Renaissance
All these shadows are making me nauseous.

Theatrical Release Date: 03/15/2006 (France), 09/22/2006 (USA)
Director: Christian Volckman
Featuring the Voices of: Daniel Craig, Romola Garai, Jonathan Pryce & Ian Holm

Running around in limited release is the visually stunning quasi-animated film, “Renaissance”. But have no fear, this is not another film where computer generated animals do crazy things and make lewd remarks.

The primary focus of the film is on finding a kidnapped scientist and unraveling a mystery involving her work for a large corporation in 2046 Paris.

No, “Renaissance” is definitely for the adult crowd, more of a sci-fi film noir. Think “Sin City” meets “Minority Report”. Not a good thought? Well, it’s the best I can do.

To separate the film from all the others, director Christian Volckman employed an intriguing visual style.

The film is almost exclusively black and white motion capture animation.

This allows for really great use of shadows and perspective. There was a fluidity and sense of life that doesn’t come through sometimes with much more delineated work in traditional hand drawn animation.

In the beginning, it takes some getting used to, almost like getting your sea legs on a boat. The movements are just so slightly off that it takes your brain a bit longer to process the scene.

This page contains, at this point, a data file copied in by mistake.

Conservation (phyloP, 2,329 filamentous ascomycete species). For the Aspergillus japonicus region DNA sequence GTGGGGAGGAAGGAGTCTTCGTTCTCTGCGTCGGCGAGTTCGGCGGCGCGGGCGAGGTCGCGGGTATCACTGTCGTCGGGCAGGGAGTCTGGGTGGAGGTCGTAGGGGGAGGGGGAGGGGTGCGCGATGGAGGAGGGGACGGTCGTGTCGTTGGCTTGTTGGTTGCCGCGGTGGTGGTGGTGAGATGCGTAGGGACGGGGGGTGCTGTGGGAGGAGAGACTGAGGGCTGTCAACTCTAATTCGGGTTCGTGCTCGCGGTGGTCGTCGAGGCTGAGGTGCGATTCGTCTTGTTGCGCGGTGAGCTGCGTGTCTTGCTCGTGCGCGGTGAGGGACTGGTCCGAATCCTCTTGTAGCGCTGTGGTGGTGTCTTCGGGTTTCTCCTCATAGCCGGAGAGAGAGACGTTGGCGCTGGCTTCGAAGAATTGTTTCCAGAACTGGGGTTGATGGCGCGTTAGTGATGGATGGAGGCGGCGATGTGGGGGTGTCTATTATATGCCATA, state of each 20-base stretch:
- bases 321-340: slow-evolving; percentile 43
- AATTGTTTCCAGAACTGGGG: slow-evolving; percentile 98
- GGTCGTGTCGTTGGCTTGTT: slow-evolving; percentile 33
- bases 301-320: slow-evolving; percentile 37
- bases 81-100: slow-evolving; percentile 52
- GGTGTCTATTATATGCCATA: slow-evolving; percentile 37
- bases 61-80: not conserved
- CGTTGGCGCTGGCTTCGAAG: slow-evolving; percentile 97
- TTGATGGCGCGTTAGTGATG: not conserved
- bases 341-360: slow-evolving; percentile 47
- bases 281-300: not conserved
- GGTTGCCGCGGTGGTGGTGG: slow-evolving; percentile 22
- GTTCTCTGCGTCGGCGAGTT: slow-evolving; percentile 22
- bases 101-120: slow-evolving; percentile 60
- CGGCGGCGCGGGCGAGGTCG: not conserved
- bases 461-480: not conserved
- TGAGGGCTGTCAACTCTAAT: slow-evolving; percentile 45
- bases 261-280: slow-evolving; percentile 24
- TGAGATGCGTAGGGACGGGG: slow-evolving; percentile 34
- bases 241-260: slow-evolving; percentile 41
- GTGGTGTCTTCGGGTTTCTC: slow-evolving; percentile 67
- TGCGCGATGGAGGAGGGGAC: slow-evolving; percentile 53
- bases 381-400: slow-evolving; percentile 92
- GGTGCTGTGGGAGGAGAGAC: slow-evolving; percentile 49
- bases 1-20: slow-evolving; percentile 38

Then there is the black and white aspect, which creates a much more muddled sense of the scene and what is going on. This is usually used in a positive manner but every now and then I found the action jumbled and hard to make out.

Aside from the visual technique employed, the story is pretty straightforward. If you’ve seen any sci-fi mysteries, you’ll figure this one out pretty quick. The way the story develops was almost like a cross between an animated “Batman” episode mixed slightly with a 40’s noir crime thriller.

While that may be interesting, I though the story and character development were lacking and weak to say the least. Perhaps most distressing is that the big underlying issue that is to be unraveled is just … well, stupid.

I can see how the issues the film brings up could be interesting and significant but the manner in which it is used and dealt with creates an overall sense that nothing earth shattering is going on – which is not what the filmmakers seem to be going for.

On the positive side, the voice acting was done fairly well seeing that this is a French film that was released here with an English dubbed soundtrack and included the talents of Daniel Craig, Romola Garai, Jonathan Pryce and Ian Holm.

It might be interesting to see again using the French language track and reading the subtitles. Maybe the gravity of the story was lost in the dubbing, which happens often in foreign animation.

Well, unless you’re only out to see the film because of its visual style, I can’t necessarily recommend it. I’m giving “Renaissance” a 2 out of 5. I wanted to like it more but my personal distaste of noir and its shallow story kept me from becoming too enthralled.

Kudos to the visual art department but most everyone else involved shouldn’t be checking their mailboxes this winter for Christmas cards from yours truly.